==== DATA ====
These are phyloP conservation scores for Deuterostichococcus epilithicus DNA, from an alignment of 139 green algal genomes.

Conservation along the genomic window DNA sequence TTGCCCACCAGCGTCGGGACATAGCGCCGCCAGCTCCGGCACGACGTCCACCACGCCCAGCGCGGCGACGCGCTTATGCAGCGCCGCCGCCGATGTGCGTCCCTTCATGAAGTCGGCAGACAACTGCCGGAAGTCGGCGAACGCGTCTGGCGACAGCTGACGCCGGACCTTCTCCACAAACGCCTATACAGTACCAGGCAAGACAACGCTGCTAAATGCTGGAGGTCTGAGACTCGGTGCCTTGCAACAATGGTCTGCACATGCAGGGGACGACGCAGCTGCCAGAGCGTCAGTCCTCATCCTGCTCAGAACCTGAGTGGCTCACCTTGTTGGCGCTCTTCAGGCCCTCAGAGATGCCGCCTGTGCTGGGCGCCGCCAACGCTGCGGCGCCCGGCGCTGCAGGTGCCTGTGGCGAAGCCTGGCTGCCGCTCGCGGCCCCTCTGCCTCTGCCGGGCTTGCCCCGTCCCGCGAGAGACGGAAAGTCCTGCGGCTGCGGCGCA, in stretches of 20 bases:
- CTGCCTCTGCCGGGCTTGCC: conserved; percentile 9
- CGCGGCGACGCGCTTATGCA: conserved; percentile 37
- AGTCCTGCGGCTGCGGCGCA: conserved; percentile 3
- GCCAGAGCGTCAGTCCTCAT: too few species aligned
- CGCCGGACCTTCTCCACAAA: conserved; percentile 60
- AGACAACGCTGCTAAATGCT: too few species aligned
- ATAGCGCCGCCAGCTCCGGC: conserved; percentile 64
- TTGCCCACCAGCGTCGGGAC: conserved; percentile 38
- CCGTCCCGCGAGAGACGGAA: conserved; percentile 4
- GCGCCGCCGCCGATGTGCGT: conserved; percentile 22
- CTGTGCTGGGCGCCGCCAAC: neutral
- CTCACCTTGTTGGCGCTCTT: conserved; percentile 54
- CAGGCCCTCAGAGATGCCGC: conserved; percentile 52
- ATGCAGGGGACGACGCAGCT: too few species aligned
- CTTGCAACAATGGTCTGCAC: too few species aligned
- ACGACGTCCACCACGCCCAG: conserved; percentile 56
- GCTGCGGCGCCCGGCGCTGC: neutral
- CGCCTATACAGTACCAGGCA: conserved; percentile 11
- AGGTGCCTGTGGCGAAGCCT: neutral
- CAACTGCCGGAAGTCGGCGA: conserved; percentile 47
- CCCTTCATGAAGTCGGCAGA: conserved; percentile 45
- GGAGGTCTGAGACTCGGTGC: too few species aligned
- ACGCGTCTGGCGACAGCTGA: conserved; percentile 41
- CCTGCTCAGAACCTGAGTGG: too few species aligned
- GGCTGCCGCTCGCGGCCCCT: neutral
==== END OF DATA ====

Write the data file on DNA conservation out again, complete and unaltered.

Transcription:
These are phyloP conservation scores for Deuterostichococcus epilithicus DNA, from an alignment of 139 green algal genomes.

Conservation along the genomic window DNA sequence TTGCCCACCAGCGTCGGGACATAGCGCCGCCAGCTCCGGCACGACGTCCACCACGCCCAGCGCGGCGACGCGCTTATGCAGCGCCGCCGCCGATGTGCGTCCCTTCATGAAGTCGGCAGACAACTGCCGGAAGTCGGCGAACGCGTCTGGCGACAGCTGACGCCGGACCTTCTCCACAAACGCCTATACAGTACCAGGCAAGACAACGCTGCTAAATGCTGGAGGTCTGAGACTCGGTGCCTTGCAACAATGGTCTGCACATGCAGGGGACGACGCAGCTGCCAGAGCGTCAGTCCTCATCCTGCTCAGAACCTGAGTGGCTCACCTTGTTGGCGCTCTTCAGGCCCTCAGAGATGCCGCCTGTGCTGGGCGCCGCCAACGCTGCGGCGCCCGGCGCTGCAGGTGCCTGTGGCGAAGCCTGGCTGCCGCTCGCGGCCCCTCTGCCTCTGCCGGGCTTGCCCCGTCCCGCGAGAGACGGAAAGTCCTGCGGCTGCGGCGCA, in stretches of 20 bases:
- CTGCCTCTGCCGGGCTTGCC: conserved; percentile 9
- CGCGGCGACGCGCTTATGCA: conserved; percentile 37
- AGTCCTGCGGCTGCGGCGCA: conserved; percentile 3
- GCCAGAGCGTCAGTCCTCAT: too few species aligned
- CGCCGGACCTTCTCCACAAA: conserved; percentile 60
- AGACAACGCTGCTAAATGCT: too few species aligned
- ATAGCGCCGCCAGCTCCGGC: conserved; percentile 64
- TTGCCCACCAGCGTCGGGAC: conserved; percentile 38
- CCGTCCCGCGAGAGACGGAA: conserved; percentile 4
- GCGCCGCCGCCGATGTGCGT: conserved; percentile 22
- CTGTGCTGGGCGCCGCCAAC: neutral
- CTCACCTTGTTGGCGCTCTT: conserved; percentile 54
- CAGGCCCTCAGAGATGCCGC: conserved; percentile 52
- ATGCAGGGGACGACGCAGCT: too few species aligned
- CTTGCAACAATGGTCTGCAC: too few species aligned
- ACGACGTCCACCACGCCCAG: conserved; percentile 56
- GCTGCGGCGCCCGGCGCTGC: neutral
- CGCCTATACAGTACCAGGCA: conserved; percentile 11
- AGGTGCCTGTGGCGAAGCCT: neutral
- CAACTGCCGGAAGTCGGCGA: conserved; percentile 47
- CCCTTCATGAAGTCGGCAGA: conserved; percentile 45
- GGAGGTCTGAGACTCGGTGC: too few species aligned
- ACGCGTCTGGCGACAGCTGA: conserved; percentile 41
- CCTGCTCAGAACCTGAGTGG: too few species aligned
- GGCTGCCGCTCGCGGCCCCT: neutral